A good freedom of conscience bill for health care providers would prioritize freedom of conscience for individuals over that of institutions (since these two goals unavoidably conflict) by restricting institutional level employee mandates to privately controlled institutions.  A good bill would also be reciprocal and not privilege institutions that want to opt-out over those institutions that want to opt-in.  With those two modest adjustments that bill would become a reasonable and balanced bill that allows individuals working in public institutions to opt-out and allows privately controlled institutions to fully opt-out or opt-in.

It is clear that the perspectives of the SCMD and those of Mr. Griffiths are very far apart and in conflict.  Mr. Griffiths' views appear to align with those of his church.   Religious institutions take their theology seriously, they are inclined to claim that they are defending the will of God, which can generate conclusions that conflict with people who think differently about what God wants, or think that there is no knowledge of what God wants, or think that there is no God.  What is unclear is if there is a genuine willingness on his side to argue on the substance of our disagreements.  His commentary sounded like an effort to shut down the possibility of a discussion.

Monday, June 27, 2016

Mark Twain on Bob Ingersoll

by Gary Berg-Cross

It is always a pleasure to read Mark (Sam C) Twain and The Mark Twain Project makes that easier than ever with many of his letters and 3 volumes of his later in life Autobiography online.

One very pleasant surprise for me was to read on Twain commenting humorously but insight-fully about Bob (Robert) Ingersoll. There's a section in part 1 of his Autobiography where he talks about his 3 viewing General Grant in 1879, when Grant  had just returned from a journey around the world, and now was to be feasted in Chicago by the veterans of the Army of the Tennessee in what was called The Great Banquet.
He makes himself the audience (although he was to be the final speaker) viewing a contest among the best speakers:

"The speakers were of a rare celebrity and ability.....Colonel Vilas was to respond to a toast, and also Colonel Ingersoll, the silver-tongued infidel, who had begun life in Illinois and was exceedingly popular there. Vilas was from Wisconsin and was very famous as an orator. He had prepared himself superbly for this occasion.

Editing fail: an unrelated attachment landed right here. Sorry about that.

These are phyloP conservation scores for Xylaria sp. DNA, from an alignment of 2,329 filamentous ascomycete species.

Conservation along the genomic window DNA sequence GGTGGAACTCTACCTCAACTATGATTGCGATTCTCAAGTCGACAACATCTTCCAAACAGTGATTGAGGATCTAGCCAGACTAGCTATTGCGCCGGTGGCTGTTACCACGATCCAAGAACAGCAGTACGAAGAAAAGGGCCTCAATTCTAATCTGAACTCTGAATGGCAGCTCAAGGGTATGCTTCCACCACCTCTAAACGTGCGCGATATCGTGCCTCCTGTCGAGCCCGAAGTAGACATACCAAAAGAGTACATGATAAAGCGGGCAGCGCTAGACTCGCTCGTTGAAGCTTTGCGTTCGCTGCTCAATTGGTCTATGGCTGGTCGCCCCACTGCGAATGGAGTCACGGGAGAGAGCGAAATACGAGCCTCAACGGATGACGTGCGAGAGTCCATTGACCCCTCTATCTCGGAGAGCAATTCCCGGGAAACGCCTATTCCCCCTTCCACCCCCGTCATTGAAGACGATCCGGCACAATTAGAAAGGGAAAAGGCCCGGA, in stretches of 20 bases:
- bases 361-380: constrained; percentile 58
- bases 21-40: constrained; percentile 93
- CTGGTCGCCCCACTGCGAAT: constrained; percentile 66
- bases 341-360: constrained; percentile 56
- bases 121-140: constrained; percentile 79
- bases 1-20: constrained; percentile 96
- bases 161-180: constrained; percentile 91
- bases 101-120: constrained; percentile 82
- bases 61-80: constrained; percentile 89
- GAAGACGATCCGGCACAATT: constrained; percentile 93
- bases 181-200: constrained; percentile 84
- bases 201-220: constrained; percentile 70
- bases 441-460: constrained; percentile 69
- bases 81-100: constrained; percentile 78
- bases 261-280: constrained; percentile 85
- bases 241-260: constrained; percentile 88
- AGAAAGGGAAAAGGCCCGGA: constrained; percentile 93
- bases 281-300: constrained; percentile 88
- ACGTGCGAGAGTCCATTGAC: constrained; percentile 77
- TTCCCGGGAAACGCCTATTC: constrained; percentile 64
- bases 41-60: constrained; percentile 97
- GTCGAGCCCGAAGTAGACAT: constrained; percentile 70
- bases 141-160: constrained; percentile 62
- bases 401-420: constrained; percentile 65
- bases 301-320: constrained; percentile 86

He was about the first speaker on the list of fifteen toasts, and Bob Ingersoll was the ninth."

Twain notes that prior speakers, like Gen Vilas make it hard on Bob Ingersoll who rises to the occasion. You can read that long section in http://gutenberg.net.au/ebooks02/0200551h.html

Below is what Twain wrote in a more direct report to his lifelong friend and co-author Willain Dean Howells

 ".....and the last and greatest by Robert Ingersoll, whose eloquence swept the house like a flame. The Howells letter continues:

I doubt if America has ever seen anything quite equal to it; I am well satisfied I shall not live to see its equal again. How pale those speeches are in print, but how radiant, how full of color, how blinding they were in the delivery! Bob Ingersoll's music will sing through my memory always as the divinest that ever enchanted my ears. And I shall always see him, as he stood that night on a dinner-table, under the flash of lights and banners, in the midst of seven hundred frantic shouters, the most beautiful human creature that ever lived. "They fought, that a mother might own her child." The words look like any other print, but, Lord bless me! he borrowed the very accent of the angel of mercy to say them in, and you should have seen that vast house rise to its feet; and you should have heard the hurricane that followed.  from http://mark-twain.classic-literature.co.uk/mark-twain-a-biography-volume-ii-part-1-1875-1886/ebook-page-39.asp"

You also get some of Twain's enthusiasm in a letter to his wife, Livy which is copied below:

I’ve just come to my room. Livy darling, I guess this was the memorable night of my life. By George, I never was so stirred since I was born. I heard four speeches which I can never forget. One by Emory Storrs, one by Gen. Vilas (O, wasn’t it wonderful!) one by Gen. Logan (mighty stirring), one by somebody whose name escapes me, & one by that splendid old soul, Col. Bob Ingersoll,—oh, it was just the supremest combination of English words that was ever put together since the world began. My soul, how handsome he looked, as he stood on that table, in the midst of those 500 shouting men, & poured the molten silver from his lips! Lord, what an organ is human speech when it is played by a master! All these speeches may look dull in print, but how the lightnings glared around them when they were uttered, & how the crowd roared in response! Ah, It was a great night, a marvelous night, a memorable night. I am so richly repaid for my journey—& how I did long wish with all my whole heart that you were there to be lifted into the very seventh heaven of enthusiasm, as I was. The army songs, the military music, the crashing applause—Lord bless me, it was unspeakable.


This was the first time that Twain heard Ingersoll and his subsequent affection for Bob is shown in a letter he wrote to the orator's daughter after his death in 1899.
"Except my daughter, I have not grieved for any death as I have grieved for his. His was a great and perfect spirit; he was a man—all man from his crown to his footsoles. My reverence for him was deep and genuine: I prize his affection for me and returned it with usury."

from The Robert G. Ingersoll Museum in Dresden, New York
by Herbert A. Wisbey, Jr.